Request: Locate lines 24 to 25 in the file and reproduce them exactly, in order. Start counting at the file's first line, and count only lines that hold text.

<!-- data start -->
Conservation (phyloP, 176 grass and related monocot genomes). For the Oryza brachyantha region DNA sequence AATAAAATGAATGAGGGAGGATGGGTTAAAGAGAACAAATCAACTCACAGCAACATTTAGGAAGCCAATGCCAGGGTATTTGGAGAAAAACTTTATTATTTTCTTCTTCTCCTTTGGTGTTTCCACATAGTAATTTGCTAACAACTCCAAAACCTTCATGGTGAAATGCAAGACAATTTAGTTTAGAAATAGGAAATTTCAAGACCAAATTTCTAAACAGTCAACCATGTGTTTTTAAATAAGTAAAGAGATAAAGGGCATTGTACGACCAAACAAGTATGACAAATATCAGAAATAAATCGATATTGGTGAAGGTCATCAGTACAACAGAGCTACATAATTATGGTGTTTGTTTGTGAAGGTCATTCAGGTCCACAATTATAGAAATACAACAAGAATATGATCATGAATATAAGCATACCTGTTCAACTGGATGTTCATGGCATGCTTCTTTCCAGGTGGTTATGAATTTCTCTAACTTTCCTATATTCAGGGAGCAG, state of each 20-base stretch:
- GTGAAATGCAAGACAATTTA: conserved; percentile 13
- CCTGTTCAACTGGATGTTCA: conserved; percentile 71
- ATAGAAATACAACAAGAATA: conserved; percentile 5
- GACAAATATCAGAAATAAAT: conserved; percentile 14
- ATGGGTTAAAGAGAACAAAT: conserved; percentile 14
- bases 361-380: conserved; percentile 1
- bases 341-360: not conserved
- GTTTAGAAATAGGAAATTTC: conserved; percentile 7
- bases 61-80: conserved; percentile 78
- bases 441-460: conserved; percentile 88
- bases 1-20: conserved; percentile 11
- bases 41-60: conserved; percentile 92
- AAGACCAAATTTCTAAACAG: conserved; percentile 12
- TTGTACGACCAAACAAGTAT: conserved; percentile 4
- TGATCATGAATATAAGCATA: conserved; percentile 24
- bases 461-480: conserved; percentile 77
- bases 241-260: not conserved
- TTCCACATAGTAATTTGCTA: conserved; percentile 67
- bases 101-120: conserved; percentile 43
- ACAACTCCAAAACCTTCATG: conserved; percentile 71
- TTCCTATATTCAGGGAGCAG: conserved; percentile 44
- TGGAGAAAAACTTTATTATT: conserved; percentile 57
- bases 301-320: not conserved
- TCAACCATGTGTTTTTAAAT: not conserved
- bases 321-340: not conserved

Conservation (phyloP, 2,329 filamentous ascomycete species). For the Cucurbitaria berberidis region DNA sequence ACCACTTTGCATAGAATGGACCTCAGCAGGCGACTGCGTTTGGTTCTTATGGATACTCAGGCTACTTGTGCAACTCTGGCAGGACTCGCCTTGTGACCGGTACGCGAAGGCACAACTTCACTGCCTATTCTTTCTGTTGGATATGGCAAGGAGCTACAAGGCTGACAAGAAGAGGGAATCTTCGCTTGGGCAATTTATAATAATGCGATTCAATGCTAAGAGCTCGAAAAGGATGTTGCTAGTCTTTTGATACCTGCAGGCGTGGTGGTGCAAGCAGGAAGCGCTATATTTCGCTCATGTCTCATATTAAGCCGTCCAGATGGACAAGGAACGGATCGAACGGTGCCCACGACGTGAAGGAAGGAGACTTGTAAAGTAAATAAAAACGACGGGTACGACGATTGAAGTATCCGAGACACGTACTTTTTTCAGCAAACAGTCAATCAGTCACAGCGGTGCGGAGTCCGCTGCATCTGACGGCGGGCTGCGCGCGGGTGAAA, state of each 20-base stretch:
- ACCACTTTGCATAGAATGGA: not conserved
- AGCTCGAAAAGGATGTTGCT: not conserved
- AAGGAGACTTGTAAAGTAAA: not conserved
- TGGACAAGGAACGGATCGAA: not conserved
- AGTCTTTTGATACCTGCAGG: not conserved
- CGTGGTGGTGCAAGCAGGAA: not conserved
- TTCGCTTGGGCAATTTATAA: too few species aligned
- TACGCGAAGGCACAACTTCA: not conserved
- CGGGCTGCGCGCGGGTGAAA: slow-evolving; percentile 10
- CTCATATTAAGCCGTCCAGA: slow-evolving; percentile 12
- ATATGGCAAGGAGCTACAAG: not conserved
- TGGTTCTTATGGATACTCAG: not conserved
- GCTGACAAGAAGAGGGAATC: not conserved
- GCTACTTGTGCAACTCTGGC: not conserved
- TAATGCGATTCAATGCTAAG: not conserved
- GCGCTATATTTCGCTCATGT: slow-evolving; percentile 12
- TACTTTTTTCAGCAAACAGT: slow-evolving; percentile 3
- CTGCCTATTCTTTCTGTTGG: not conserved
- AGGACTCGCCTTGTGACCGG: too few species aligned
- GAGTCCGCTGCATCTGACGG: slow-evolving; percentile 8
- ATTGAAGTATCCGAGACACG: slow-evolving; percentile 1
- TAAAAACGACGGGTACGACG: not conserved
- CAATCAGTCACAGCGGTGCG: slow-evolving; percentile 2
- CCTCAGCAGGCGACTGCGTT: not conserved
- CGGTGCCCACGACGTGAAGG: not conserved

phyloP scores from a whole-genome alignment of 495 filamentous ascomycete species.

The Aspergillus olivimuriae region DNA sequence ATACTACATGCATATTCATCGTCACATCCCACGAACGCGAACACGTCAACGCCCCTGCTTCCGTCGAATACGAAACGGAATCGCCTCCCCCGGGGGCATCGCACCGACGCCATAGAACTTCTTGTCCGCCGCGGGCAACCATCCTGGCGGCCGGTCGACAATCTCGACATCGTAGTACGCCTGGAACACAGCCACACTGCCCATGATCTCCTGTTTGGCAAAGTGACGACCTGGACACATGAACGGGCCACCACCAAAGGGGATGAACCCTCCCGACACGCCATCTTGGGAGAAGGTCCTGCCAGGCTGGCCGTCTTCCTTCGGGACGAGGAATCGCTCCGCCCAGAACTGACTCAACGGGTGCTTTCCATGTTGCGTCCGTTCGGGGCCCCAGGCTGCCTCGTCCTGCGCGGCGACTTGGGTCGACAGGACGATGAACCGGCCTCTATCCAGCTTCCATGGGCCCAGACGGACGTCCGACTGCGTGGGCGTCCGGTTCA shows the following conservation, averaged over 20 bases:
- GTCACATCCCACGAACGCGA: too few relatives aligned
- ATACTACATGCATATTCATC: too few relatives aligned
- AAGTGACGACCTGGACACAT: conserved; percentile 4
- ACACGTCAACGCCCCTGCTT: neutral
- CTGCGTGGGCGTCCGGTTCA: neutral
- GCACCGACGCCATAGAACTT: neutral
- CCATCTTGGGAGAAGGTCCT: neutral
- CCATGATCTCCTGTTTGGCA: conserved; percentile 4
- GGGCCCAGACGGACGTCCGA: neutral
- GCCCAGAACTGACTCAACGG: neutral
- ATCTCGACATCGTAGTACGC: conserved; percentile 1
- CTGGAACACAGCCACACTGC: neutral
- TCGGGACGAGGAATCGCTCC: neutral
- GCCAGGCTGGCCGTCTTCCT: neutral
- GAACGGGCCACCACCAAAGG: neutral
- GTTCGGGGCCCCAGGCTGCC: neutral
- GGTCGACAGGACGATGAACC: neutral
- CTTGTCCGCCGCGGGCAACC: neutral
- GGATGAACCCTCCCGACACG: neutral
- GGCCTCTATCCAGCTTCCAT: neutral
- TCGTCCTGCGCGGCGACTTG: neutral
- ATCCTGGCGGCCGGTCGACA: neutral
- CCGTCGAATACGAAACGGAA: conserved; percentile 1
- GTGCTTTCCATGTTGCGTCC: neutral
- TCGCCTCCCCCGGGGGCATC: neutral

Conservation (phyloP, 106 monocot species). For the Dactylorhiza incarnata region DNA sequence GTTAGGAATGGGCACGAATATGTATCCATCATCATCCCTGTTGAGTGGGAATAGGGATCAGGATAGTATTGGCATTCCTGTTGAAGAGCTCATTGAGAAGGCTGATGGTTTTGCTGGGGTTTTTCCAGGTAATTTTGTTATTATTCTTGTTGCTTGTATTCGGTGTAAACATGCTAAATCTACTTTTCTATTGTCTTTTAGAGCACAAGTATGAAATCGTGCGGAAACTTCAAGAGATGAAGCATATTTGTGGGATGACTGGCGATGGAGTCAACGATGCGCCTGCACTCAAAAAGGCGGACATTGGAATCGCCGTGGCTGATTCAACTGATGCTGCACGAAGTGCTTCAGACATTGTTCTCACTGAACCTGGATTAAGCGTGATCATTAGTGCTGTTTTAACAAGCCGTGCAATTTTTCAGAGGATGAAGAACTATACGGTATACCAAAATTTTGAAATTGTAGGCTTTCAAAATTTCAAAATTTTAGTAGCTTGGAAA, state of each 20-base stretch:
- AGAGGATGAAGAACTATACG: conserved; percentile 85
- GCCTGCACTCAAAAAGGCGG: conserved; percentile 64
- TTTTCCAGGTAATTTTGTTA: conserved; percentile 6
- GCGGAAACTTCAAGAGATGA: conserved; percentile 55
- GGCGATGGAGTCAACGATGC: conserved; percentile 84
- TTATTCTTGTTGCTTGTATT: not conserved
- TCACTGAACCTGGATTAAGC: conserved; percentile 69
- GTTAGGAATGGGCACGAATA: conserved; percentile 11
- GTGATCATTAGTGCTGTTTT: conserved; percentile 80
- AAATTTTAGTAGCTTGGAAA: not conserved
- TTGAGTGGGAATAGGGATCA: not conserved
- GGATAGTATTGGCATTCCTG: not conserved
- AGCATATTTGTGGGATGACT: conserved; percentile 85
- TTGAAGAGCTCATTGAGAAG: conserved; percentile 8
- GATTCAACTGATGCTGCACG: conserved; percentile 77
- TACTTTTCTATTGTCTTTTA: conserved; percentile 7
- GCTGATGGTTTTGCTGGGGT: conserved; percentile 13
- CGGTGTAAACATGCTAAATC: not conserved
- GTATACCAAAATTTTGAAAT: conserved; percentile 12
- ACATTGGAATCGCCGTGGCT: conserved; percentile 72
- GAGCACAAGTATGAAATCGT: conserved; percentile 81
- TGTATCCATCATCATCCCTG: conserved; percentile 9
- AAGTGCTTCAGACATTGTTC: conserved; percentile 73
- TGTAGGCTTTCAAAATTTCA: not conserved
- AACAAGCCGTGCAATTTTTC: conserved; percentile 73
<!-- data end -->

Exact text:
- bases 301-320: not conserved
- TCAACCATGTGTTTTTAAAT: not conserved